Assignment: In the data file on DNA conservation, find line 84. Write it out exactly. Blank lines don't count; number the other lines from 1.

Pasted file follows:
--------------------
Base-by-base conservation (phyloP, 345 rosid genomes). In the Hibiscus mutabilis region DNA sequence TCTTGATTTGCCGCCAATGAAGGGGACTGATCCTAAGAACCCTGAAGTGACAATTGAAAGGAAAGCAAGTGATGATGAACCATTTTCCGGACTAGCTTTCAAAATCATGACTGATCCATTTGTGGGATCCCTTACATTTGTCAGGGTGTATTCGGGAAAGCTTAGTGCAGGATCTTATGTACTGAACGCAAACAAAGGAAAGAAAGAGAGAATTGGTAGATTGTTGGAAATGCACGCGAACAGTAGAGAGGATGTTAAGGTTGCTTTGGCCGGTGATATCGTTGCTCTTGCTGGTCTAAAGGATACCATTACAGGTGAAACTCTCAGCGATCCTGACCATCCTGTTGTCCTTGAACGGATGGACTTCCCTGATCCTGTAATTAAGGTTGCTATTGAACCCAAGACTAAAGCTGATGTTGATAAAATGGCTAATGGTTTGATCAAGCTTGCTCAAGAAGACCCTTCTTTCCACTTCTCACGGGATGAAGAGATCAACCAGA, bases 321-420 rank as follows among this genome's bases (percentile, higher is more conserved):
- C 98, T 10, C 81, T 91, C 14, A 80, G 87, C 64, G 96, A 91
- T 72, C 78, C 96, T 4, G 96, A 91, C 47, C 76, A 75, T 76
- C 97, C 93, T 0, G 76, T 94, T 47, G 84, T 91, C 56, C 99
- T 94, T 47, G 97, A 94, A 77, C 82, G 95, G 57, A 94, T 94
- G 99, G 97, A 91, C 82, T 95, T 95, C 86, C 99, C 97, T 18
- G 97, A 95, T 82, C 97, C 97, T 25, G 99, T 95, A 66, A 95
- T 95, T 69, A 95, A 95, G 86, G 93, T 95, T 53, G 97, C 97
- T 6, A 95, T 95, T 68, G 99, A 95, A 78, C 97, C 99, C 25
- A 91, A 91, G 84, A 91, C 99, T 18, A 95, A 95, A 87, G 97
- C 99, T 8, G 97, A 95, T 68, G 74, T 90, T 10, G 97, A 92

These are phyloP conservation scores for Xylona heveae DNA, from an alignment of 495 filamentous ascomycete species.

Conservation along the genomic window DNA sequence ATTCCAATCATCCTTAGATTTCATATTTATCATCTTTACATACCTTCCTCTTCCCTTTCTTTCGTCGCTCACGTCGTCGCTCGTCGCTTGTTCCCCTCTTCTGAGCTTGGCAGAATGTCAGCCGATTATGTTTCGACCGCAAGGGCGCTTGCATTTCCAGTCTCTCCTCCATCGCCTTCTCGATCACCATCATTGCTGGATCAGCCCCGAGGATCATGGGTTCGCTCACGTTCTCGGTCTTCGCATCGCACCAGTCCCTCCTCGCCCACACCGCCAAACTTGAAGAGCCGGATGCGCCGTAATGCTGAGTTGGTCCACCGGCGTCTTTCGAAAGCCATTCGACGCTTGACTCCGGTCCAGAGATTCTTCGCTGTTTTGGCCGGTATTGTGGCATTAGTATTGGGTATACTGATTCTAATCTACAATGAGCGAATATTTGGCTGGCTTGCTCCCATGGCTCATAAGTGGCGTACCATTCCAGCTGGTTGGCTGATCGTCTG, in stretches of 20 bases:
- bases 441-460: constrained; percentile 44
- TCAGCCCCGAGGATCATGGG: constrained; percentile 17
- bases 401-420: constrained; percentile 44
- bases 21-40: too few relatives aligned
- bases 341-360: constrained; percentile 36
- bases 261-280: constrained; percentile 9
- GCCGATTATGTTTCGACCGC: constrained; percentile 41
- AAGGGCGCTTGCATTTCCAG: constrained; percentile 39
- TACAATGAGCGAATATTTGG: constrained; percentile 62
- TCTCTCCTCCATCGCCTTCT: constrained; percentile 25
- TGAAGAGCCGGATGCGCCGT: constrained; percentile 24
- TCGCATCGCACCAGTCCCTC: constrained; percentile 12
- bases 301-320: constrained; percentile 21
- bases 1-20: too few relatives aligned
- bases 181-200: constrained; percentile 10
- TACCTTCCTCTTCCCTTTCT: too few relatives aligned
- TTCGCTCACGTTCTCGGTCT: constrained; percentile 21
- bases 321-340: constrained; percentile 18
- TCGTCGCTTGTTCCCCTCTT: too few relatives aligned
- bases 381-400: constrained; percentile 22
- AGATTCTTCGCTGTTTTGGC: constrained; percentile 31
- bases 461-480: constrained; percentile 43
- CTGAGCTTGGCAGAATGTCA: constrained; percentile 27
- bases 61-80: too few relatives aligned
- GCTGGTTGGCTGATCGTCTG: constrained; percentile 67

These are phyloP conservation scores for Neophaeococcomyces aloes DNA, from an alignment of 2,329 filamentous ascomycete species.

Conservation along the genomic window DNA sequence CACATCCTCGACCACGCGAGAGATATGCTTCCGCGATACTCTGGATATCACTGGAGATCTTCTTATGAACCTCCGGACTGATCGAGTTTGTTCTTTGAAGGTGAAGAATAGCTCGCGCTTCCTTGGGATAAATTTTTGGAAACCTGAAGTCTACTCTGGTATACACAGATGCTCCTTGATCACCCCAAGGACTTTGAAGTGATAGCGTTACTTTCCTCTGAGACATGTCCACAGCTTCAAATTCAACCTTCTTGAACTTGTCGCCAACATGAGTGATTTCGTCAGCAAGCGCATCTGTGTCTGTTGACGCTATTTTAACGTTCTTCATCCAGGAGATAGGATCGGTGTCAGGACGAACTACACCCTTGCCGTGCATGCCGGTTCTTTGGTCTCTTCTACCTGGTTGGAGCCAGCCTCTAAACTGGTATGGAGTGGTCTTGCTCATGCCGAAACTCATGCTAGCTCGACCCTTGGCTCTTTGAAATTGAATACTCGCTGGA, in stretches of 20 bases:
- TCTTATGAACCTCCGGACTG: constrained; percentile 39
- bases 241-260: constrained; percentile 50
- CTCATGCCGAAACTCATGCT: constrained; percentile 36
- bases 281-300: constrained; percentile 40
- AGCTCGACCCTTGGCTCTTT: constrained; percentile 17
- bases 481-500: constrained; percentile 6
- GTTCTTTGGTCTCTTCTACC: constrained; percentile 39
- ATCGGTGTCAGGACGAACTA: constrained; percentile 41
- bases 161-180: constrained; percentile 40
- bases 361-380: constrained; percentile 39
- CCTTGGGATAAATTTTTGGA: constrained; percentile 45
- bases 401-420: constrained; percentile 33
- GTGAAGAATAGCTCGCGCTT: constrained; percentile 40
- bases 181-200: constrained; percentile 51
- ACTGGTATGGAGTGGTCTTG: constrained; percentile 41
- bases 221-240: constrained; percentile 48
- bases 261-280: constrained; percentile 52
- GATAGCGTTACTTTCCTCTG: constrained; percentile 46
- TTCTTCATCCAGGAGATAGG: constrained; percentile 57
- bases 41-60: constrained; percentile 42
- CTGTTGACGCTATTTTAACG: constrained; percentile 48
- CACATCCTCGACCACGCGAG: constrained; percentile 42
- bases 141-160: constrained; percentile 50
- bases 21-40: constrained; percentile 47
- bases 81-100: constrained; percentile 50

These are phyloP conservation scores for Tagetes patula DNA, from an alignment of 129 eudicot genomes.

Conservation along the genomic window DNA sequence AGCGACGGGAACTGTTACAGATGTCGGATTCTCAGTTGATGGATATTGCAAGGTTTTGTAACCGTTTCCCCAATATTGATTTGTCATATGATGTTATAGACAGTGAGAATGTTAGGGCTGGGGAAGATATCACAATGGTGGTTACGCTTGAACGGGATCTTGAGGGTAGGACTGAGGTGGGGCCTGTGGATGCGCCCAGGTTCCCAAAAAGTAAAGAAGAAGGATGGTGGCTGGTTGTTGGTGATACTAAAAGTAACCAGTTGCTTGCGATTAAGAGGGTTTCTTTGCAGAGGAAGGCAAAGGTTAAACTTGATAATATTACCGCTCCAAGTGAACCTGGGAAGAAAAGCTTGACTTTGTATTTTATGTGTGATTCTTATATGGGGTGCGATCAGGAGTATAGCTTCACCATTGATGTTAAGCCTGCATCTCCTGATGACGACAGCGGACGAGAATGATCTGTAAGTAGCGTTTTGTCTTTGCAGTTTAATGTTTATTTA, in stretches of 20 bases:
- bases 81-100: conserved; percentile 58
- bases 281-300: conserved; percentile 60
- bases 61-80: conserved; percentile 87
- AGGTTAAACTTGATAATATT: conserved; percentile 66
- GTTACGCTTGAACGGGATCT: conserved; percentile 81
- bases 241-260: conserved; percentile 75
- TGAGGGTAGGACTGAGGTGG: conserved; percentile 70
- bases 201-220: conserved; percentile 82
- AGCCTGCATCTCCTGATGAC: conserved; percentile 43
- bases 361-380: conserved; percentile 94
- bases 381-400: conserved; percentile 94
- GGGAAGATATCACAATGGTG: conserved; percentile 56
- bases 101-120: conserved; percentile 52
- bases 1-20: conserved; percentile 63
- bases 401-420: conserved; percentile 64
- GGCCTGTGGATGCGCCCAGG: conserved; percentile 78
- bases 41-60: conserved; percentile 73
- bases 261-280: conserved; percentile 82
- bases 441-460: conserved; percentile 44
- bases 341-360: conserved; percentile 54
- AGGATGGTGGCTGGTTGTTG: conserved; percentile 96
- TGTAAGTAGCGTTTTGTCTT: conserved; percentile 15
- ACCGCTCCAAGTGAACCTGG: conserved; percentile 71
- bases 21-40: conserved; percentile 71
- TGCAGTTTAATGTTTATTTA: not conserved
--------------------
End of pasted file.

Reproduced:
- bases 41-60: conserved; percentile 73